Print yellowing along outside border

Information on shipping, storing and repairing your art, plus your reviews on products for art collecting, making, storing, etc..

Postby gwelymernans on Sat Feb 18, 2017 1:40 pm

I took apart a framed print I have - it was in a basic Michael's frame with stock plexi and acid free foam board backing but no mat or spacers. I took it apart to add spacers and a dust cover. There appears to be yellowing along the outside border of the print (see pictures).

I'm assuming this yellowing isn't due to UV considering it is along the border of the print which would be covered by the front of the rabbet. But is it just UV?

It didn't have a dust cover before and was on a wooden shelf leaned up against an old brick wall. Could something have been seeping in from the back along the edges of the foam board? Is the frame leaking acid?

How do I prevent further yellowing?

Image

Image
User avatar
gwelymernans
Art Enthusiast
 
Status: Active
Posts: 13
Joined: Tue Dec 24, 2013 12:04 pm

Postby mtarail on Sat Feb 18, 2017 1:52 pm

Given the location of the yellowing, I'd agree with your guess that some chemical in the rabbet portion of the frame caused the discoloration. Either that, or Michael's didn't really sell you an acid free backing board, and acid from the board seeped through the print at the contact point with the rabbet.

Assuming that's right, you should be able to prevent further yellowing with spacers and acid free backing board. Based on your post, you really want to preserve this print. If that's the case, you might also want to think about a glass or plexi with UV when you're reframing.
Last edited by mtarail on Sat Feb 18, 2017 1:56 pm, edited 1 time in total.
User avatar
mtarail
Art Expert
 
Status: Active
Posts: 3003
Joined: Fri Dec 18, 2009 12:01 am
Location: AZ

Postby wonkabars7 on Sat Feb 18, 2017 1:52 pm

Use acid free spacers. The print should never be without it or an acid free mat when framed.
User avatar
wonkabars7
Art Expert
 
Status: Active
Posts: 6440
Joined: Wed May 06, 2009 2:13 pm

Postby Grateful69Phish on Sat Feb 18, 2017 4:15 pm

all that really needs to be stated, is the word "Michaels" :lol: :hanging:
User avatar
Grateful69Phish
Art Freak
 
Status: Active
Posts: 11145
Joined: Tue Nov 13, 2007 7:41 pm
Location: Nirvana

Postby gwelymernans on Sat Feb 18, 2017 4:51 pm

Thanks for all the responses. The foam board is definitely acid free - I got it from a local art supply store. Also it shows no signs of yellowing.

I do plan on getting some better glass, but in the meantime wanted to at least put in the spacers (which are acid free) and add the dust cover.

Should I get some frame lining tape? I sometimes re-purpose frames from Goodwill or thrift stores, so maybe frame lining tape is a good investment for these potentially acidic frames?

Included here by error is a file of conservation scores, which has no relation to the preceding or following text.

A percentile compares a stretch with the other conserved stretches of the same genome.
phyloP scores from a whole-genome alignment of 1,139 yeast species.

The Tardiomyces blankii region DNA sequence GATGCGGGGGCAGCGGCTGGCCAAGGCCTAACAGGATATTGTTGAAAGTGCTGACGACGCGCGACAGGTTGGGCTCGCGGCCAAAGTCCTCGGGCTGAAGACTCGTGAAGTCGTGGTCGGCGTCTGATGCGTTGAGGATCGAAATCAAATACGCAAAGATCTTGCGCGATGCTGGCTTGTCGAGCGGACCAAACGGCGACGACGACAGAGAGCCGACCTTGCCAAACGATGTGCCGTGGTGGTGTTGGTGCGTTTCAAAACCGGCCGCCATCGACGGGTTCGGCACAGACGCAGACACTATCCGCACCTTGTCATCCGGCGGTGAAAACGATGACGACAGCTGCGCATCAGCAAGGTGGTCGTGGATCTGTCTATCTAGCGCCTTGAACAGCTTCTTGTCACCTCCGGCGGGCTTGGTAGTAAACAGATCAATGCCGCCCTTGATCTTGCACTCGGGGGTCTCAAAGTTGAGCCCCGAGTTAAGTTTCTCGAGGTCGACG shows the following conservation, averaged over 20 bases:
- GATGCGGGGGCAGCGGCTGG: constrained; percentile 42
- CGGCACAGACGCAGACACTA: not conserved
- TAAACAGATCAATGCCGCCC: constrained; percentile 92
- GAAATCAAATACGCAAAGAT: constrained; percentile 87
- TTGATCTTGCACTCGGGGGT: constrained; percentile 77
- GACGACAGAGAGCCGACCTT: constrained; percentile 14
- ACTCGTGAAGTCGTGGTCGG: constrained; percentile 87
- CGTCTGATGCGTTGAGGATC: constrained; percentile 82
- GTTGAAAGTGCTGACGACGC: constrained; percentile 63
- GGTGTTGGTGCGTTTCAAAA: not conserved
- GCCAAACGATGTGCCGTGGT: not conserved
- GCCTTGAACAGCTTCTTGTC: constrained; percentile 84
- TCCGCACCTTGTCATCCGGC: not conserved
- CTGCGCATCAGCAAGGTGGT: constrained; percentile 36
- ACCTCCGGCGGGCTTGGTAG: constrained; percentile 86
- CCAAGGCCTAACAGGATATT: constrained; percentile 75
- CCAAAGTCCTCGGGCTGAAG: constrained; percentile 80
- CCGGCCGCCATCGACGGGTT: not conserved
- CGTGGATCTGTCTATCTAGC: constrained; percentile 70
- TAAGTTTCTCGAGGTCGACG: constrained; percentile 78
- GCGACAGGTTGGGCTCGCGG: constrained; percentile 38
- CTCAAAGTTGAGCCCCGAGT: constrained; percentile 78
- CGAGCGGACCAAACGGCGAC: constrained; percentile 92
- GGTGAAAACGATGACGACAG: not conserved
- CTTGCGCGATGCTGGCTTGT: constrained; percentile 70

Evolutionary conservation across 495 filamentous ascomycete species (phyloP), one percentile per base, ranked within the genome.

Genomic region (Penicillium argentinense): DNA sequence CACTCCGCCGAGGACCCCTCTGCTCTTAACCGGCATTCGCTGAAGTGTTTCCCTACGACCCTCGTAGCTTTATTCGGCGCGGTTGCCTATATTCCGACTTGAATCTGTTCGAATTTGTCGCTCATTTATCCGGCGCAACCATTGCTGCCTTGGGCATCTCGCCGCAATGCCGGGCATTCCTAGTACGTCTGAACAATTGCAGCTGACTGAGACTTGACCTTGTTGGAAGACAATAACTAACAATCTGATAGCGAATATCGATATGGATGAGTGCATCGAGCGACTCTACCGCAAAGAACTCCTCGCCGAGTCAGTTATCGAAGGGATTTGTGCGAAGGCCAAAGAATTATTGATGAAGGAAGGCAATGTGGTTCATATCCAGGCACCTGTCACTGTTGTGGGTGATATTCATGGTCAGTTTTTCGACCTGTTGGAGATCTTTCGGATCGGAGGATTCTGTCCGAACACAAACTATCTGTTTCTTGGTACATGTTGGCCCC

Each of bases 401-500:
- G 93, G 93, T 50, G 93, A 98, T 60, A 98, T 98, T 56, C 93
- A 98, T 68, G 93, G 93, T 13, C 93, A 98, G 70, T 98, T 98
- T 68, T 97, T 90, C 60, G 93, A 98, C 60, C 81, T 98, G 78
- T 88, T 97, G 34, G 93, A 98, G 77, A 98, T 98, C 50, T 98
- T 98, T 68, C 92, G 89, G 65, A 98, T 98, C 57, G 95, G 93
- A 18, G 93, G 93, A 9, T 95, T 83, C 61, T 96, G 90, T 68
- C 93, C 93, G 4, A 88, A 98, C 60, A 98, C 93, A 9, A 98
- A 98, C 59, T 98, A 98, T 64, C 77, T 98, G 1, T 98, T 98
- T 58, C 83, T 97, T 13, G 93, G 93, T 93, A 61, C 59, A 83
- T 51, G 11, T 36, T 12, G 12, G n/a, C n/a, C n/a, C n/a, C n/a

Thanks again for the help!
User avatar
gwelymernans
Art Enthusiast
 
Status: Active
Posts: 13
Joined: Tue Dec 24, 2013 12:04 pm

Postby CHR1S on Sat Feb 18, 2017 8:11 pm

Was this in a wooden frame? My guess is the wood used to make the frame was treated with something (non-archival) and the outer edges of the paper were in contact with the frame.
User avatar
CHR1S
Art Connoisseur
 
Status: Active
Posts: 978
Joined: Tue Jun 29, 2010 8:52 am

Postby haven on Sat Feb 18, 2017 8:47 pm

Or is the exposed part of the print faded and the outside border, the part covered by the frame, the original color of the paper?
User avatar
haven
Art Expert
 
Status: Active
Posts: 5043
Joined: Thu May 29, 2003 12:00 am

Postby gwelymernans on Sun Feb 19, 2017 1:08 am

CHR1S wrote:Was this in a wooden frame? My guess is the wood used to make the frame was treated with something (non-archival) and the outer edges of the paper were in contact with the frame.


The frame is the default/cliche michael's frame. I guess it is mdf or some kind of composite?
User avatar
gwelymernans
Art Enthusiast
 
Status: Active
Posts: 13
Joined: Tue Dec 24, 2013 12:04 pm

Postby CHR1S on Mon Feb 20, 2017 7:10 pm

If it's MDF then that's your answer. MDF is highly acidic.
User avatar
CHR1S
Art Connoisseur
 
Status: Active
Posts: 978
Joined: Tue Jun 29, 2010 8:52 am

Postby gwelymernans on Tue Feb 21, 2017 12:50 pm

Frame lining tape along the inside of the rabbet (so between the frame and the print) will solve this issue if it is indeed the frame itself that's acidic?
User avatar
gwelymernans
Art Enthusiast
 
Status: Active
Posts: 13
Joined: Tue Dec 24, 2013 12:04 pm

Postby Grateful69Phish on Tue Feb 21, 2017 5:26 pm

Not sure id gamble like thst
acid might penetrate
User avatar
Grateful69Phish
Art Freak
 
Status: Active
Posts: 11145
Joined: Tue Nov 13, 2007 7:41 pm
Location: Nirvana

Postby gwelymernans on Tue Feb 21, 2017 10:29 pm

Grateful69Phish wrote:Not sure id gamble like thst
acid might penetrate


Sorry, I meant frame sealing tape. From the description here: http://www.dickblick.com/products/lineco-frame-sealing-tape/ -

The layer of aluminum provides a barrier that stops acid migration and meets the standard for maximum preservation framing.


Also provides an effective barrier for the rabbets of wooden frames.


Is this not what I need?
User avatar
gwelymernans
Art Enthusiast
 
Status: Active
Posts: 13
Joined: Tue Dec 24, 2013 12:04 pm


Return to Art Care



Who is online

Users browsing this forum: No registered users and 1 guest